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THE JOURNAL OF CARDIOVASCULAR SURGERY
Rivista di Chirurgia Cardiaca, Vascolare e Toracica
Indexed/Abstracted in: BIOSIS Previews, Current Contents/Clinical Medicine, EMBASE, PubMed/MEDLINE, Science Citation Index Expanded (SciSearch), Scopus
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ORIGINAL ARTICLES CARDIAC SECTION
The Journal of Cardiovascular Surgery 2012 December;53(6):797-804
The definition of chronic lung disease in patients undergoing cardiac surgery: a comparison between the Society of Thoracic Surgeons and the American Thoracic Society/European Respiratory Society Classifications
Henry L. 1, Holmes S. D. 1, Lamberti J. 2, Halpin L. 1, Hunt S. 1, Ad N. 1, 3 ✉
1 Inova Heart and Vascular Institute, Cardiac Surgery Research, Falls Church, VA, USA;
2 Inova Fairfax Hospital, Department of Medicine, Falls Church, VA, USA;
3 Cardiac Vascular & Thoracic Surgery Associates, Falls Church, VA, USA
AIM: Early and late outcomes following cardiac surgery may be adversely affected in patients with chronic lung disease (CLD) and the presence of CLD is definition dependent. The purpose of this study was to compare the Society of Thoracic Surgeons (STS) definitions for CLD to the modified American Thoracic Society (ATS)/European Respiratory Society (ERS) definitions in diagnosing and classifying CLD among a cohort of cardiac surgery patients.
METHODS: A prospectively-designed study whereby high risk patients for CLD presenting for non-emergent cardiac surgery and had a history of asthma, a 10 or more pack year history of smoking or a persistent cough were included. All patients underwent spirometry testing within two weeks of surgery. The presence and severity of CLD was coded two times: 1) STS definitions with spirometry; 2) ATS/ERS guidelines. The rate of misclassification was determined using concordance and discordance rates. Sensitivity analysis of the STS spirometry definitions was calculated against the ATS/ERS definitions and respective classifications.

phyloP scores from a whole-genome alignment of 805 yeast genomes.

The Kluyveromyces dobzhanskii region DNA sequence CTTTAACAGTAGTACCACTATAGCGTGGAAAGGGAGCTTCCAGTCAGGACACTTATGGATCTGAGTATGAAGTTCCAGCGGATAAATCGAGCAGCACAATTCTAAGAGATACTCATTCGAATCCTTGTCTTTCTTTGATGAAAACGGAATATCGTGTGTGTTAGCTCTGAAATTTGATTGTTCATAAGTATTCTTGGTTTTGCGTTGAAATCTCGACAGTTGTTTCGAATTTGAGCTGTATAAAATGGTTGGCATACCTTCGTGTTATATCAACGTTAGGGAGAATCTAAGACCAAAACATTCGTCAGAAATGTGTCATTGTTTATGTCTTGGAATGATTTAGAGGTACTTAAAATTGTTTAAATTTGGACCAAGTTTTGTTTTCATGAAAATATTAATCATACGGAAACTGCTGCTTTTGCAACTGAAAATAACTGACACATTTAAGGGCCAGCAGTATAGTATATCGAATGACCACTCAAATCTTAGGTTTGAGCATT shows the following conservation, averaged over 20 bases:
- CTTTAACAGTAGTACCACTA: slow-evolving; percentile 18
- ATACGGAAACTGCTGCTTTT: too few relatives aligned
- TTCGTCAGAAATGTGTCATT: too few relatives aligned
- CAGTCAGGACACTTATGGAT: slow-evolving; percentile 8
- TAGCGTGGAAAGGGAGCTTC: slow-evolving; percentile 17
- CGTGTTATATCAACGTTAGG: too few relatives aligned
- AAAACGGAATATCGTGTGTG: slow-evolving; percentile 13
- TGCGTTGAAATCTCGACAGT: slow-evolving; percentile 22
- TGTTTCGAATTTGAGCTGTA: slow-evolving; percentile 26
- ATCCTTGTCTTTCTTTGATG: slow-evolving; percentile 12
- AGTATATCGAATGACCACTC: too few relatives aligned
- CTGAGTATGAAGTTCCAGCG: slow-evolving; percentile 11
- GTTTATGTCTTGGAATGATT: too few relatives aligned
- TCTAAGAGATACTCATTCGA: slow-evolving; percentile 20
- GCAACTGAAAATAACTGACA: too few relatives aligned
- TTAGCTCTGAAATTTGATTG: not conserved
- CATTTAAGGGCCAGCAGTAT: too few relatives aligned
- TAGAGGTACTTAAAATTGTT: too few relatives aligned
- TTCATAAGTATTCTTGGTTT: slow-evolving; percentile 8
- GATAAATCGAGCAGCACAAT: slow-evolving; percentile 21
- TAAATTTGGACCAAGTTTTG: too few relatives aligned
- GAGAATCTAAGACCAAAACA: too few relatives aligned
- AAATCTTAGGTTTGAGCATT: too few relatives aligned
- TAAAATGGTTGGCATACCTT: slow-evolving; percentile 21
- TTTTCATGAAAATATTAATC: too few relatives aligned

RESULTS: The discordant rate for the STS spirometry driven definitions versus the ATS/ERS definitions was 21%. Forty patients (21%) classified as no CLD by the STS spirometry definition were found to have CLD by the ATS/ERS definition. The STS classification had 68% sensitivity (84/124) when identifying any CLD and only 26% sensitivity (14/54) when identifying moderate CLD.
CONCLUSION: The current STS spirometry driven definitions for CLD did not perform as well as the ATS/ERS definitions in diagnosing and classifying the degree of CLD. Consideration should be given to using the ATS/ERS definitions.